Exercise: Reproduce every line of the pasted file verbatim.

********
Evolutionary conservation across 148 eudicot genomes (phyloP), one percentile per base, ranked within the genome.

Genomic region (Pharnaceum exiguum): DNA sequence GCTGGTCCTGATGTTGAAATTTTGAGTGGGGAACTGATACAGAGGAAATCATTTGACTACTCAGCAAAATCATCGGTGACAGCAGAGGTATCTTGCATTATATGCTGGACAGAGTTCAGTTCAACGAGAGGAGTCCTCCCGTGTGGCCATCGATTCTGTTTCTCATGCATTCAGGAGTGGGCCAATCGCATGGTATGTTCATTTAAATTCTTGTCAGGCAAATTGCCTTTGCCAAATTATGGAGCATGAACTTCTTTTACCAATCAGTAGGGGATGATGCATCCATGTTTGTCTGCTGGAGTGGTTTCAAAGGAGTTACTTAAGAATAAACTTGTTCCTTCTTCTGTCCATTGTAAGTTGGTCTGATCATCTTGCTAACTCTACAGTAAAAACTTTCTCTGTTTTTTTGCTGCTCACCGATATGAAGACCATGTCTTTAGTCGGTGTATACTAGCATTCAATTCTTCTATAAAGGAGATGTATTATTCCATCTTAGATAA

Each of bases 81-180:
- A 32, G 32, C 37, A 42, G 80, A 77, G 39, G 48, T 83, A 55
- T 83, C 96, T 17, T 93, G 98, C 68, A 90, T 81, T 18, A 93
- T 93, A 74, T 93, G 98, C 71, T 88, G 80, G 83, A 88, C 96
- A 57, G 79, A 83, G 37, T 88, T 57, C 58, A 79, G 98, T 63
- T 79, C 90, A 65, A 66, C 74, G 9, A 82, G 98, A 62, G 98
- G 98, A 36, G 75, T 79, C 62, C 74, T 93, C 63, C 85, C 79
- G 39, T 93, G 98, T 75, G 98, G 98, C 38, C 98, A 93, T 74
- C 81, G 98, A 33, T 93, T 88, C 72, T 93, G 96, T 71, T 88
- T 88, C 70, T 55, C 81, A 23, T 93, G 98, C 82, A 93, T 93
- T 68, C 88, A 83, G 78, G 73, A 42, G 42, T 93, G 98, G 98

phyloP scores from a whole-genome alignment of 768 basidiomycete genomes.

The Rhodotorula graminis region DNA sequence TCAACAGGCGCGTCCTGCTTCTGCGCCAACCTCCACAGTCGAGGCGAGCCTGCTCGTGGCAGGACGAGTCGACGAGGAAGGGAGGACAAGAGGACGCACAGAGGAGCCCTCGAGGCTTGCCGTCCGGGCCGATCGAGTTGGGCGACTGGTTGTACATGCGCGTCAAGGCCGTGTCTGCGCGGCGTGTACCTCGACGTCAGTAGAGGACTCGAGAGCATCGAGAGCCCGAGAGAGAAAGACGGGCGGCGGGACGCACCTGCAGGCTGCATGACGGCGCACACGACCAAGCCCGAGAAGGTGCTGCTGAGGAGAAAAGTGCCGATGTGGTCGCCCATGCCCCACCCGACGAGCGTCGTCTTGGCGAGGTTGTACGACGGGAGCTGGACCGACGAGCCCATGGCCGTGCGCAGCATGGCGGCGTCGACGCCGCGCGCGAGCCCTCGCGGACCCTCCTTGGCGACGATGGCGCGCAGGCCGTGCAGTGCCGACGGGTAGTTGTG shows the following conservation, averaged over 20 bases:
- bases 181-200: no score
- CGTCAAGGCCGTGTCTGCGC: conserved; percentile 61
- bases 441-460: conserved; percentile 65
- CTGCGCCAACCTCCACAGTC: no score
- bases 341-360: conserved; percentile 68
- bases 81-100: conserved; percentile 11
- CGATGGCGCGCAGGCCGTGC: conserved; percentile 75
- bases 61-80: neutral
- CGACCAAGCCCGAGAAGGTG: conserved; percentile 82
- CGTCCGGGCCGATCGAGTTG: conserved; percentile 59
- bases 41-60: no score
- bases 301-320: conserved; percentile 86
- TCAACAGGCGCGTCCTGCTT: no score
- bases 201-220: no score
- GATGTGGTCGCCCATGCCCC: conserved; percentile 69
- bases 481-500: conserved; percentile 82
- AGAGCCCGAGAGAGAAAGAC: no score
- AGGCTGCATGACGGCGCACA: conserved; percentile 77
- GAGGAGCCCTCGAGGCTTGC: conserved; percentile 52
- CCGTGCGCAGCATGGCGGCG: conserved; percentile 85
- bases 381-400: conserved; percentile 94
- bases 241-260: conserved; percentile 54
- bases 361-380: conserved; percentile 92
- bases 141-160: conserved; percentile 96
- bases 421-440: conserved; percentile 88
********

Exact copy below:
Evolutionary conservation across 148 eudicot genomes (phyloP), one percentile per base, ranked within the genome.

Genomic region (Pharnaceum exiguum): DNA sequence GCTGGTCCTGATGTTGAAATTTTGAGTGGGGAACTGATACAGAGGAAATCATTTGACTACTCAGCAAAATCATCGGTGACAGCAGAGGTATCTTGCATTATATGCTGGACAGAGTTCAGTTCAACGAGAGGAGTCCTCCCGTGTGGCCATCGATTCTGTTTCTCATGCATTCAGGAGTGGGCCAATCGCATGGTATGTTCATTTAAATTCTTGTCAGGCAAATTGCCTTTGCCAAATTATGGAGCATGAACTTCTTTTACCAATCAGTAGGGGATGATGCATCCATGTTTGTCTGCTGGAGTGGTTTCAAAGGAGTTACTTAAGAATAAACTTGTTCCTTCTTCTGTCCATTGTAAGTTGGTCTGATCATCTTGCTAACTCTACAGTAAAAACTTTCTCTGTTTTTTTGCTGCTCACCGATATGAAGACCATGTCTTTAGTCGGTGTATACTAGCATTCAATTCTTCTATAAAGGAGATGTATTATTCCATCTTAGATAA

Each of bases 81-180:
- A 32, G 32, C 37, A 42, G 80, A 77, G 39, G 48, T 83, A 55
- T 83, C 96, T 17, T 93, G 98, C 68, A 90, T 81, T 18, A 93
- T 93, A 74, T 93, G 98, C 71, T 88, G 80, G 83, A 88, C 96
- A 57, G 79, A 83, G 37, T 88, T 57, C 58, A 79, G 98, T 63
- T 79, C 90, A 65, A 66, C 74, G 9, A 82, G 98, A 62, G 98
- G 98, A 36, G 75, T 79, C 62, C 74, T 93, C 63, C 85, C 79
- G 39, T 93, G 98, T 75, G 98, G 98, C 38, C 98, A 93, T 74
- C 81, G 98, A 33, T 93, T 88, C 72, T 93, G 96, T 71, T 88
- T 88, C 70, T 55, C 81, A 23, T 93, G 98, C 82, A 93, T 93
- T 68, C 88, A 83, G 78, G 73, A 42, G 42, T 93, G 98, G 98

phyloP scores from a whole-genome alignment of 768 basidiomycete genomes.

The Rhodotorula graminis region DNA sequence TCAACAGGCGCGTCCTGCTTCTGCGCCAACCTCCACAGTCGAGGCGAGCCTGCTCGTGGCAGGACGAGTCGACGAGGAAGGGAGGACAAGAGGACGCACAGAGGAGCCCTCGAGGCTTGCCGTCCGGGCCGATCGAGTTGGGCGACTGGTTGTACATGCGCGTCAAGGCCGTGTCTGCGCGGCGTGTACCTCGACGTCAGTAGAGGACTCGAGAGCATCGAGAGCCCGAGAGAGAAAGACGGGCGGCGGGACGCACCTGCAGGCTGCATGACGGCGCACACGACCAAGCCCGAGAAGGTGCTGCTGAGGAGAAAAGTGCCGATGTGGTCGCCCATGCCCCACCCGACGAGCGTCGTCTTGGCGAGGTTGTACGACGGGAGCTGGACCGACGAGCCCATGGCCGTGCGCAGCATGGCGGCGTCGACGCCGCGCGCGAGCCCTCGCGGACCCTCCTTGGCGACGATGGCGCGCAGGCCGTGCAGTGCCGACGGGTAGTTGTG shows the following conservation, averaged over 20 bases:
- bases 181-200: no score
- CGTCAAGGCCGTGTCTGCGC: conserved; percentile 61
- bases 441-460: conserved; percentile 65
- CTGCGCCAACCTCCACAGTC: no score
- bases 341-360: conserved; percentile 68
- bases 81-100: conserved; percentile 11
- CGATGGCGCGCAGGCCGTGC: conserved; percentile 75
- bases 61-80: neutral
- CGACCAAGCCCGAGAAGGTG: conserved; percentile 82
- CGTCCGGGCCGATCGAGTTG: conserved; percentile 59
- bases 41-60: no score
- bases 301-320: conserved; percentile 86
- TCAACAGGCGCGTCCTGCTT: no score
- bases 201-220: no score
- GATGTGGTCGCCCATGCCCC: conserved; percentile 69
- bases 481-500: conserved; percentile 82
- AGAGCCCGAGAGAGAAAGAC: no score
- AGGCTGCATGACGGCGCACA: conserved; percentile 77
- GAGGAGCCCTCGAGGCTTGC: conserved; percentile 52
- CCGTGCGCAGCATGGCGGCG: conserved; percentile 85
- bases 381-400: conserved; percentile 94
- bases 241-260: conserved; percentile 54
- bases 361-380: conserved; percentile 92
- bases 141-160: conserved; percentile 96
- bases 421-440: conserved; percentile 88